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State of New Jersey Department of Environmental Protection
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Contact: Elaine Makatura
(609) 984-1795


(03/89) TRENTON – Calling a budget proposal released on Monday evening by Senator Littell and other members of the Senate Budget Committee "irresponsible," New Jersey Department of Environmental Protection (DEP) Commissioner Bradley M. Campbell today said cuts in funding will hurt shore protection, open space and toxic waste clean up.

"This budget proposal reflects the wrong values for the people of New Jersey. They will be weakening environmental protection under the guise of fiscal prudence. Under the prior administration, DEP's budget was slashed, programs and personnel cut, and standards in enforcement weakened," DEP Commissioner Bradley M. Campbell said.

The Littell-led proposal for a $138 million reduction in the capital construction project threatens $75.2 million constitutionally dedicated for open space preservation throughout the state, $25 million for shore protection, $30.7 million for hazardous waste cleanups, and $24.9 million for underground tank cleanup and brownfield redevelopment.

"The McGreevey administration has identified clean air, clean drinking water, a healthier environment and a better quality of life among its highest priorities. The people of New Jersey share these values. We are making real progress in our efforts to reverse the mistakes of the past. Now that we have begun to turn the corner, this budget undermines our progress and ignores the will of the people," Campbell said.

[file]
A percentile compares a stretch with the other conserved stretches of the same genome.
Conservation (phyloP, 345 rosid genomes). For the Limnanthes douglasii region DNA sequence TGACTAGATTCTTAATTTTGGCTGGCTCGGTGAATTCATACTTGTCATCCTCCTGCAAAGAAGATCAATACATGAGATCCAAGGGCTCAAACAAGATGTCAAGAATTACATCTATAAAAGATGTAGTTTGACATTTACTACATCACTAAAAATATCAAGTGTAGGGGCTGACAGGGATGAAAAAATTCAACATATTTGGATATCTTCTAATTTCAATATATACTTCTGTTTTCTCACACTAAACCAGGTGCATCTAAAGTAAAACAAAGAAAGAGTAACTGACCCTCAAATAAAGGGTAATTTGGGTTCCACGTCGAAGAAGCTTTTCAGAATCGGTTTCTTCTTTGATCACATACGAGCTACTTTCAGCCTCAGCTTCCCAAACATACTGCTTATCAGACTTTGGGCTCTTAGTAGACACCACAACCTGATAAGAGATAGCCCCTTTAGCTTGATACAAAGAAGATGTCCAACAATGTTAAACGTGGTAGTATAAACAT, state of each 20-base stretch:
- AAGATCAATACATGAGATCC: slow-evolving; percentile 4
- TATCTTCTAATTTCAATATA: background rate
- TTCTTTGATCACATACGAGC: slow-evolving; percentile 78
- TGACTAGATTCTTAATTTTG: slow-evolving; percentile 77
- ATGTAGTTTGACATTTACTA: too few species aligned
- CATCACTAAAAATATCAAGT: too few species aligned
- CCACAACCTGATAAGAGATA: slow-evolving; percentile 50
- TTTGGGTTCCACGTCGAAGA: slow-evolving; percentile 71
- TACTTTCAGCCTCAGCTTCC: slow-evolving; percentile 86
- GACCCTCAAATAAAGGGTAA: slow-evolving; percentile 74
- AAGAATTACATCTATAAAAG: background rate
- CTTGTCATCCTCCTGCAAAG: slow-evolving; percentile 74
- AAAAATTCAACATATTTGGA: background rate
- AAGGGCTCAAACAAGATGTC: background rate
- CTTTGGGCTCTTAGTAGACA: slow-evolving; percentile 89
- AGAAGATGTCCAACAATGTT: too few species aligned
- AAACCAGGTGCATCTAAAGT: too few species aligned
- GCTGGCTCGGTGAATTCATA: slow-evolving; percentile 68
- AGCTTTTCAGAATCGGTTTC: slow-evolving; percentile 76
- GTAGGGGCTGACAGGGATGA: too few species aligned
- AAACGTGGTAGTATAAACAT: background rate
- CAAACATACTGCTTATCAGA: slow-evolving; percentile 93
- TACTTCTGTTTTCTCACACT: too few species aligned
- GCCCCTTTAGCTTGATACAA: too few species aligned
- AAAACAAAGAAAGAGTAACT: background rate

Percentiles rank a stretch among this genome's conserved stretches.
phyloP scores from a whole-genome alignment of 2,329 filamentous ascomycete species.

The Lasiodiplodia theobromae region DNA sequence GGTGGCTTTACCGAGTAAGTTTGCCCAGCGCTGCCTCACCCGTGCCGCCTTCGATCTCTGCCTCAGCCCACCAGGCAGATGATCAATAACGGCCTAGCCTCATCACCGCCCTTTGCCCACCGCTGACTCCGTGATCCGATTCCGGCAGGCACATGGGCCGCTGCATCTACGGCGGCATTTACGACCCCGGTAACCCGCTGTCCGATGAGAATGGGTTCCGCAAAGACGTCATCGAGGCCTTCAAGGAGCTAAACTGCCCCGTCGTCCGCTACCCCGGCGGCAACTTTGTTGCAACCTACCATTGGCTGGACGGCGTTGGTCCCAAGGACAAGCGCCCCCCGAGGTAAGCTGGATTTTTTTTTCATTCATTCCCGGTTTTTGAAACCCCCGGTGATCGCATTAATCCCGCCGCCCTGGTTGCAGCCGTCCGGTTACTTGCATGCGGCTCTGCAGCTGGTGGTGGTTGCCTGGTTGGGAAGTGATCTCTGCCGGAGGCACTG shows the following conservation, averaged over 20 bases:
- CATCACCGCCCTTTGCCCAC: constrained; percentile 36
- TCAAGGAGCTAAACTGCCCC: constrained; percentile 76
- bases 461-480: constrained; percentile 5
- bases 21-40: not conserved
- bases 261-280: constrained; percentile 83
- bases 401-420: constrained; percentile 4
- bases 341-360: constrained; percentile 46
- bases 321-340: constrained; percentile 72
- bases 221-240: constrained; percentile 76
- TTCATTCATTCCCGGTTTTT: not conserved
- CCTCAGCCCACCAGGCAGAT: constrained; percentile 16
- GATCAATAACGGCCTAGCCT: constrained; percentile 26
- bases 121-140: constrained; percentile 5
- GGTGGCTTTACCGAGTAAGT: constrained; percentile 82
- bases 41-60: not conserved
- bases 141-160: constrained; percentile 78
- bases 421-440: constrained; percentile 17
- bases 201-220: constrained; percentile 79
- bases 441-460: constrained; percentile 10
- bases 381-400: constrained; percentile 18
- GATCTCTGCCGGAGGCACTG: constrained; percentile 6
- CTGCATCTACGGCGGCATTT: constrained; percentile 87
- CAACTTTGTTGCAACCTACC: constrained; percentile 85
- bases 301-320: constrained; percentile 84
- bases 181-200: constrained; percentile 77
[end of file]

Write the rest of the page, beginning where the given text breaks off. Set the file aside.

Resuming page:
The budget proposal targets programs that protect the quality of New Jersey’s 127 miles of Atlantic Ocean coastline. Specifically, funding for shore protection programs that would replenish beaches is vulnerable under the proposal.

"The Jersey shore has made tourism one of the state’s highest-ranking industries. Tourism along our coastal communities contributes upwards of $16 billion to the state economy and employs hundreds of thousands of people. In the face of those facts, the proposal to slash shore funding is beyond all reason," Campbell said.

The DEP budget would fund some 40 shore protection projects in coastal communities including Absecon Island and Brigantine in Atlantic County; and the Belmar to Manasquan beach fill in Monmouth County.

This year, the DEP received requests for more than $400 million for open space preservation funding from local governments and nonprofit organizations that are working to combat sprawl, provide local parks and preserve New Jersey’s remaining precious, undeveloped land resources. The proposed cuts would delay state support for many of these projects.

The additional proposal to divert $5 million recovered in natural resource damage settlements will prevent the state from undertaking restoration projects to compensate New Jerseyans for economic and natural resource losses caused by contamination of drinking water and fisheries. After many years of neglect, the McGreevey Administration is stepping up efforts to ensure that responsible parties for contamination and for lost use of natural resources restore ecological injuries and pay damage assessments. If the proposal is adopted, communities that have already waited too long for the state fulfill its role as the trustee and protector of the people’s natural resources will have to wait even longer.

This proposal will also effect hazardous waste cleanup funding for contaminated sites where responsible parties either refuse or are unable to conduct remediation work. Major projects include the Horseshoe Road, Roebling Steel, and Higgins Disposal Superfund sites, which require state funding to ensure federal trust fund monies are available for these cleanups.

In addition, these cuts would reverse the progress Governor James E. McGreevey has achieved -- with bipartisan support in the Legislature -- to make underground storage tank cleanup funds available to municipalities and developers to restore brownfield sites to productive use.



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Last Updated: July 14, 2010